The trustee A. Lee Gwinn, in pursuance of the powers granted him by the trust, made his trustee note to the Illinois National Bank of Springfield in the principal sum of $32,000 payable five years after date, with interest at the rate of six per cent, together with mortgage on the trust property securing same.
On May 5, 1941, the Illinois National Bank of Springfield, filed its complaint for foreclosure of the $32,000 mortgage, making among others, Andrew B. Gwinn, Elmer Ellsworth Gwinn, Jr., Janice Gwinn Portwood, parties defendant. Decree for foreclosure and sale was entered January 9, 1942. On February 16, 1942, the master reported sale for $43,000 to the plaintiff, the Illinois National Bank of Springfield, with deficiency of $7,205.03. The sale was approved with finding that there was still due plaintiff the sum of $7,205.03 but no deficiency judgment was entered. The certificate of purchase was assigned to one W.T. Burnside.
On February 16, 1943, Andrew Burkey Gwinn, although he had a junior mortgage note of the trustee, secured a judgment note from A. Lee Gwinn, Trustee and reduced this note to judgment by confession. An execution was issued and placed in the hands of the sheriff with $45,594.36 for the purpose of making redemption from the master's sale of February 16, 1942. A certificate of redemption was issued February 18, 1943; the sheriff made a levy under the execution, and on March 19, 1943, the property was sold to W.T. Burnside for $51,616.32. There being no further redemption, the sheriff on October 25, 1943, delivered his deed to Burnside who then took possession of the property. On June 8, 1943, the foreclosure case was ordered stricken from the docket.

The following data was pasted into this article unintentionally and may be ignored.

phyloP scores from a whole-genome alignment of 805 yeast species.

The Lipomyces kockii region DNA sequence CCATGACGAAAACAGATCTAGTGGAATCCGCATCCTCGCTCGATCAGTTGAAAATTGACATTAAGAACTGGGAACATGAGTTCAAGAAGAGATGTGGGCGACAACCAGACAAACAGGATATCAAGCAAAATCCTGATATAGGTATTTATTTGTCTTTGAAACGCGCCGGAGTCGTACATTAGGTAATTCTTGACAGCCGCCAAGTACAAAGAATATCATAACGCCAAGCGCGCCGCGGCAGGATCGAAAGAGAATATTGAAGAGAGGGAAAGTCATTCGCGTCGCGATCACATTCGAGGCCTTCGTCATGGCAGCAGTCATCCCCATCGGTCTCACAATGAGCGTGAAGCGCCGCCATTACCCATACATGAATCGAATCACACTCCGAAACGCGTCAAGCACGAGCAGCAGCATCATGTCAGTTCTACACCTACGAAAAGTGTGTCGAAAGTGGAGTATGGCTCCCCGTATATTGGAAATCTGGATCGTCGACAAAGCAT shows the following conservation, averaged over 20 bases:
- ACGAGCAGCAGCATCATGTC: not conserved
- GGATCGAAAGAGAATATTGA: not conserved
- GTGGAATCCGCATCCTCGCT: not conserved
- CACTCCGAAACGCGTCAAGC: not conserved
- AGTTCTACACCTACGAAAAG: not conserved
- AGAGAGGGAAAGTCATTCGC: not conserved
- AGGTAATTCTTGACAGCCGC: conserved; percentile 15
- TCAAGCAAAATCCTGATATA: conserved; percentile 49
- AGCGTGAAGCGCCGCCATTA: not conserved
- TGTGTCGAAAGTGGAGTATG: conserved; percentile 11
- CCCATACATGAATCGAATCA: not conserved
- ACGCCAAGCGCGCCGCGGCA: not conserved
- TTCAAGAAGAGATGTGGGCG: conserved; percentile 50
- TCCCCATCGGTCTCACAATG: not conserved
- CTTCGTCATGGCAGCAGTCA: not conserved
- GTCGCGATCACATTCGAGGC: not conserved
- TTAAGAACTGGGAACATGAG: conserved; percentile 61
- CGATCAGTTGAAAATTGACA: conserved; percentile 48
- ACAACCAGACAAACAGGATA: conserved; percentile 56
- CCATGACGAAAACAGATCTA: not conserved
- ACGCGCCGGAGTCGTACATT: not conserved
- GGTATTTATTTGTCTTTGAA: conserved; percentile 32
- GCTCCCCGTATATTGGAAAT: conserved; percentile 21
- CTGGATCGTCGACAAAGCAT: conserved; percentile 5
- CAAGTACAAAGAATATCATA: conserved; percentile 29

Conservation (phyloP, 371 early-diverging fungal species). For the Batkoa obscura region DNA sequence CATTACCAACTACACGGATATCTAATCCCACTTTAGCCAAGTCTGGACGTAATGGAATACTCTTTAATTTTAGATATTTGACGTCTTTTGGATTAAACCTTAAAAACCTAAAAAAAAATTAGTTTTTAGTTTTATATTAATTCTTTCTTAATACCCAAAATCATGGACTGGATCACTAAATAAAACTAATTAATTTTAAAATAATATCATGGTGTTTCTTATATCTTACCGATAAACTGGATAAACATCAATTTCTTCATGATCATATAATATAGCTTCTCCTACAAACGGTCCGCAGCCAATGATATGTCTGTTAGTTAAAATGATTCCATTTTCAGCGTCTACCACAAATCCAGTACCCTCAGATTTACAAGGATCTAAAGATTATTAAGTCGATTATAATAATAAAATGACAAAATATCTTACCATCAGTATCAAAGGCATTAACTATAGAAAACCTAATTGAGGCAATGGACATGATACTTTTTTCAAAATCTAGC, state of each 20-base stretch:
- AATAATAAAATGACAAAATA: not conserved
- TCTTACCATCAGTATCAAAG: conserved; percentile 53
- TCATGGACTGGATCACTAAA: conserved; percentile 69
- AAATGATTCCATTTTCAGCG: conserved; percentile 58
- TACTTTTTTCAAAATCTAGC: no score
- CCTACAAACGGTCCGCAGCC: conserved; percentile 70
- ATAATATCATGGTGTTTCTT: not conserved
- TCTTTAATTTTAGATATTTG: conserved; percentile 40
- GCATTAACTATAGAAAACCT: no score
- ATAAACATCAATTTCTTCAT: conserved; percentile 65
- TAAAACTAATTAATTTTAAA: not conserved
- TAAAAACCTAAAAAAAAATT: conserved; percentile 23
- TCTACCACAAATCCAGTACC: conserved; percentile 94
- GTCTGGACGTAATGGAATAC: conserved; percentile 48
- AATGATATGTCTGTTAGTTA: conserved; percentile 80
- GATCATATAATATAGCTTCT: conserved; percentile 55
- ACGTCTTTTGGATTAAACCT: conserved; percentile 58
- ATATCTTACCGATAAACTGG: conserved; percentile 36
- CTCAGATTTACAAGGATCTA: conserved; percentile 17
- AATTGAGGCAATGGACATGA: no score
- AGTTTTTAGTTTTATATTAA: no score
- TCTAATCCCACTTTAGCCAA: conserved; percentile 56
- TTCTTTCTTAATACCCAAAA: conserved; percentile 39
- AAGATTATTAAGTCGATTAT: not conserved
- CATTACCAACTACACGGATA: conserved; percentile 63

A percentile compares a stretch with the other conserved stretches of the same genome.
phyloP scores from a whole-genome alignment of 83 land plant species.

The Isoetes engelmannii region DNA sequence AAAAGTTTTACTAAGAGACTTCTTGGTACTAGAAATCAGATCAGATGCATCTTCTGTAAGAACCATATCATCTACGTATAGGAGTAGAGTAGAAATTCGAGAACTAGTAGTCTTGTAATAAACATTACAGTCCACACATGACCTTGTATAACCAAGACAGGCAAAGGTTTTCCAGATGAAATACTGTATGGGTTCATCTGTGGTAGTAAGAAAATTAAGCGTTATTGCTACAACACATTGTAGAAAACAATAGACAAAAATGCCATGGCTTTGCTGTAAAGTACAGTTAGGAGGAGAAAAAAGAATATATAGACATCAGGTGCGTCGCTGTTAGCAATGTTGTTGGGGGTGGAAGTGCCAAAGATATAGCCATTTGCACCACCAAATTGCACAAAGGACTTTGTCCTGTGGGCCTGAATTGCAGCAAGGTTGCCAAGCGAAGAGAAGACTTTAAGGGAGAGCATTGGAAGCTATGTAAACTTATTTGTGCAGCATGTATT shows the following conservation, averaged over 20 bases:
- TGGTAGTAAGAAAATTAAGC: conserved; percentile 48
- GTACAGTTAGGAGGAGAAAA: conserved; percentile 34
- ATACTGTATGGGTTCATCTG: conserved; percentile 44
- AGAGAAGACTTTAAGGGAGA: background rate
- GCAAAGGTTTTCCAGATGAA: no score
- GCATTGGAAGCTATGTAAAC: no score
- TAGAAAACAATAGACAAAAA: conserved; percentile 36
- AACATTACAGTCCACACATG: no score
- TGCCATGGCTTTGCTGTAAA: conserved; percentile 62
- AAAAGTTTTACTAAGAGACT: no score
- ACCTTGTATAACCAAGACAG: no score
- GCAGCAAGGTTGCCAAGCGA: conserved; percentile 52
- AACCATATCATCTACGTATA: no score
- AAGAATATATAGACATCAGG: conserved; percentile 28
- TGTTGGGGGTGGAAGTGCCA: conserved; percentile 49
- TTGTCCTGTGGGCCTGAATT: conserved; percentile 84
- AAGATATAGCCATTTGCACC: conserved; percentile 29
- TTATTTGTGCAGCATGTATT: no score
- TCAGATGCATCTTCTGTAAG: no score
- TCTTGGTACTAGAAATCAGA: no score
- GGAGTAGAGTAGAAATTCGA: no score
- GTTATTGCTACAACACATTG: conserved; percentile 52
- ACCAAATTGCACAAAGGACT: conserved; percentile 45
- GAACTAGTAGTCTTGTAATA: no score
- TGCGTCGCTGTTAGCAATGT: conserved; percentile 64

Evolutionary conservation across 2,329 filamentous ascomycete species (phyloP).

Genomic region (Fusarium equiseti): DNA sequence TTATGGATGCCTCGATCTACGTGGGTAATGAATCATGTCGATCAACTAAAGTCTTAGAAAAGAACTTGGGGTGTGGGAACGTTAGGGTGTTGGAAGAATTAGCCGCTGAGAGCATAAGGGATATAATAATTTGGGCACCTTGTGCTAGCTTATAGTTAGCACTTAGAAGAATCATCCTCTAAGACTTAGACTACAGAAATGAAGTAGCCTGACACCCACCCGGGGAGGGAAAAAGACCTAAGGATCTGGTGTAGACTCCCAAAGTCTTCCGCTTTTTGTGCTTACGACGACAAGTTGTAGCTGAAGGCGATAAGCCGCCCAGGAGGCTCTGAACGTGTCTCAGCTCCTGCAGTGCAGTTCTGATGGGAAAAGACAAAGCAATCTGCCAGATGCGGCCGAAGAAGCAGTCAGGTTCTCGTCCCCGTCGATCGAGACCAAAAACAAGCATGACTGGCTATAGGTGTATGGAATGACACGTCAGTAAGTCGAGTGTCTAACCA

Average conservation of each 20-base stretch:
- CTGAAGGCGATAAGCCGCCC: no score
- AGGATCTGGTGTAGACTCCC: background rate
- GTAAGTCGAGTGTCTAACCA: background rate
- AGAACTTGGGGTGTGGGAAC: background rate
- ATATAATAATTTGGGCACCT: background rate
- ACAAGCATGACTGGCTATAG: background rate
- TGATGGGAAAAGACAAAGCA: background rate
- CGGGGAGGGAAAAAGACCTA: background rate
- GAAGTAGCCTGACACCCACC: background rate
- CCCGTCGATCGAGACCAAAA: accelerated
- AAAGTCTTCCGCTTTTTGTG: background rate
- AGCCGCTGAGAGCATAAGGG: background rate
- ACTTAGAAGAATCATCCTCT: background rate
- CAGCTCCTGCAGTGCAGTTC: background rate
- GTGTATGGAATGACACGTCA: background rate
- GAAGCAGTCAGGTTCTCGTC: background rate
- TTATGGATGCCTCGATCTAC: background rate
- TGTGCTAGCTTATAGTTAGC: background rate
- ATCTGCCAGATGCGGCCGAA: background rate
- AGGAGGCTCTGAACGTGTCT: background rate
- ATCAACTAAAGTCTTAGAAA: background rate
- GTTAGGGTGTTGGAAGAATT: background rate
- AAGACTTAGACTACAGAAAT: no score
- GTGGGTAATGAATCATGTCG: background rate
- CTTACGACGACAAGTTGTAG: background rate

On April 24, 1944, on motion of Elmer Ellsworth Gwinn, Jr., the foreclosure proceedings were re-instated on the docket. Elmer Ellsworth Gwinn, Jr., at the time of the commencement of the foreclosure proceedings and continuously until the time of the motion to re-instate and afterwards, was a member of the U.S. Navy and in the armed forces of the United States and as such service man was entitled to all rights and relief afforded men in service under the Soldiers and Sailors Civil Relief Act, as amended. Elmer Ellsworth Gwinn, Jr., tendered in open court the sum of $49,049 and asked to redeem the property. On August 22, 1944, the court ordered that the master accept the tender and issue a certificate of redemption. That order was appealed to the Supreme Court of the State of Illinois and that court, in Bank of Springfield v. Gwinn, 390 Ill. 345, held that while the trustee, A. Lee Gwinn, held the legal title, the equitable title under the terms of the trust was vested in Elmer Ellsworth Gwinn, Jr. That under the Soldiers and Sailors Civil Relief Act, no part of the time of service of Elmer Ellsworth Gwinn, Jr., could be included in computing the time allowed for redemption and that Elmer Ellsworth Gwinn, Jr., was entitled to redeem.